Armstrong Judge Questions Delay by Anti-Doping Agency

The federal judge considering Lance Armstrong’s request to block the U.S. Anti-Doping Agency from forcing the cyclist into arbitration questioned why it took so long to bring claims about use of performance-enhancing drugs.

U.S. District Judge Sam Sparks in Austin, Texas, said yesterday the agency’s notice to Armstrong about doping violations lacks specific allegations that would allow Armstrong to mount a “meaningful response.” He said five people accused of doping violations along with Armstrong aren’t American or U.S. competitors and questioned lawyers for the agency, whose allegations go back 12 years, why it waited so long.

“I’m not a fisher person, but I do know the smell of bad fish,” Sparks said. “Were you so busy, year after year?”

Bill Bock, an attorney for the USADA, told Sparks the agency “alleged a lot of doping in a very organized fashion over a long period of time.” The USADA doesn’t have any positive drug tests for Armstrong or the other individuals targeted for doping violations, he said.

Armstrong, seeking to protect his seven Tour de France titles, contends the group has no authority to require him to accept arbitration and its proceedings are rigged.

The doping violations Armstrong faces will be clearly set out as the arbitration process the organization uses to resolve doping allegations gets under way, Bock said. Armstrong has no reason to fear there will be any lack of precise evidence, witnesses and allegations against him, he said.

An Aug. 13 deadline for Armstrong to agree to binding arbitration was extended to Aug. 23 to give the judge time to rule on Armstrong’s suit, said Annie Skinner, a USADA spokeswoman.

Sparks gave both sides one week to submit further arguments in writing before he issues his ruling.

‘Unlawful Choice’

Armstrong said he faces “an impossible and unlawful choice: either accept a lifetime ban and the loss of his competitive achievements or endure a rigged process where he would be certain to lose,” according to court papers.

The USADA notified Armstrong in June that he, three doctors and two officials from the cyclist’s former U.S. Postal Service racing team were accused of using and trafficking prohibited drugs, Armstrong said in court filings.

The same month, the USADA said an independent panel of arbitrators would decide the matter.

Armstrong denies using banned substances and said he has never failed a drug test.


The cyclist doesn’t have a contract or agreements with the USADA, the national anti-doping organization for Olympic, Pan American and Paralympic sports in the U.S., his attorneys said in court filings. Armstrong signed a license application with the Union Cycliste International, an international cycling federation, during the years in question in the USADA case, they said.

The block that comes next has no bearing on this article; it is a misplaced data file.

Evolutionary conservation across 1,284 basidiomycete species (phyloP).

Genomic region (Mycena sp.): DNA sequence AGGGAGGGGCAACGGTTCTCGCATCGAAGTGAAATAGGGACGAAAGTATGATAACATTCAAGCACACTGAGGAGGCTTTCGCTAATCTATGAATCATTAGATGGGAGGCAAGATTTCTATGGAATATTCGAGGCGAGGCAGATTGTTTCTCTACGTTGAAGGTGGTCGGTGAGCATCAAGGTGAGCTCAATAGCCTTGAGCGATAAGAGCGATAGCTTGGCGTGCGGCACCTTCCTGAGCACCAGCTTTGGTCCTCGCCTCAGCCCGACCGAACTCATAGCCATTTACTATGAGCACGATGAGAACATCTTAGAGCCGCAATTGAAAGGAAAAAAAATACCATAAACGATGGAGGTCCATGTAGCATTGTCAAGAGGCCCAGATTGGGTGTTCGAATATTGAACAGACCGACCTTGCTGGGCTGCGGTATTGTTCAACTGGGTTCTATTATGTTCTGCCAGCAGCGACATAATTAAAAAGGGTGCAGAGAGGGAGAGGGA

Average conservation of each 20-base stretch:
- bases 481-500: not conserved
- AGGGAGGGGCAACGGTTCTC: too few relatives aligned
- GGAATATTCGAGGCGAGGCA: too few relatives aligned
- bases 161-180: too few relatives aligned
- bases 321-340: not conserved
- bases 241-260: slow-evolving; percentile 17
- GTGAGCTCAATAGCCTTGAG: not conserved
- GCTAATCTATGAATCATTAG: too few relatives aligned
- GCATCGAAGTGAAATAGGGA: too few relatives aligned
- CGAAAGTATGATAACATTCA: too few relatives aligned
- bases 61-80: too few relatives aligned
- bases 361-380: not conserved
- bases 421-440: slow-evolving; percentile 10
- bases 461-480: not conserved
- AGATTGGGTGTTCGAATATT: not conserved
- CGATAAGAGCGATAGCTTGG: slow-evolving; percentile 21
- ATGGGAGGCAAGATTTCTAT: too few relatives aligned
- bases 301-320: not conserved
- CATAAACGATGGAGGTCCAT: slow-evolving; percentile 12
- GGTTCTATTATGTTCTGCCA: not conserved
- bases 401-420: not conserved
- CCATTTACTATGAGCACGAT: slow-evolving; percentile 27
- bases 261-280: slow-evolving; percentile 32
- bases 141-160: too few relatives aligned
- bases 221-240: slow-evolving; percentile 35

The federation has exclusive jurisdiction over drug tests, disciplinary actions and other matters covered by the USADA’s claims, Armstrong said in court papers.

“We have obligations to UCI,” Tim Herman, Armstrong’s attorney, told Sparks.

Participating in the USADA arbitration would be a breach of the cyclists’ obligations to UCI, he said.

Referring to USADA’s charging process, Herman said, “The Christians had a better record against the lions than athletes do over there.”

Rights Deprived

The USADA’s procedures deprive Armstrong of his constitutional rights to confront his accusers, obtain investigative witness statements, and obtain an impartial assessment of laboratory testing procedures, he said.

The USADA argued in court filings that Armstrong agreed to U.S. anti-doping rules, which require arbitration to resolve any disputes. It is seeking to dismiss or postpone Armstrong’s lawsuit, saying the matter must proceed through arbitration before he can ask a court to get involved.

Armstrong, 40, won the Tour de France every year from 1999 to 2005, survived testicular cancer and created Livestrong, the largest athlete-founded charity by donations. In February federal prosecutors in Los Angeles ended a criminal probe involving Armstrong and his professional bicycle racing team without filing charges.

The case is Armstrong v. U.S. Anti-Doping Agency, 1:12-cv-00606, U.S. District Court, Western District of Texas (Austin).

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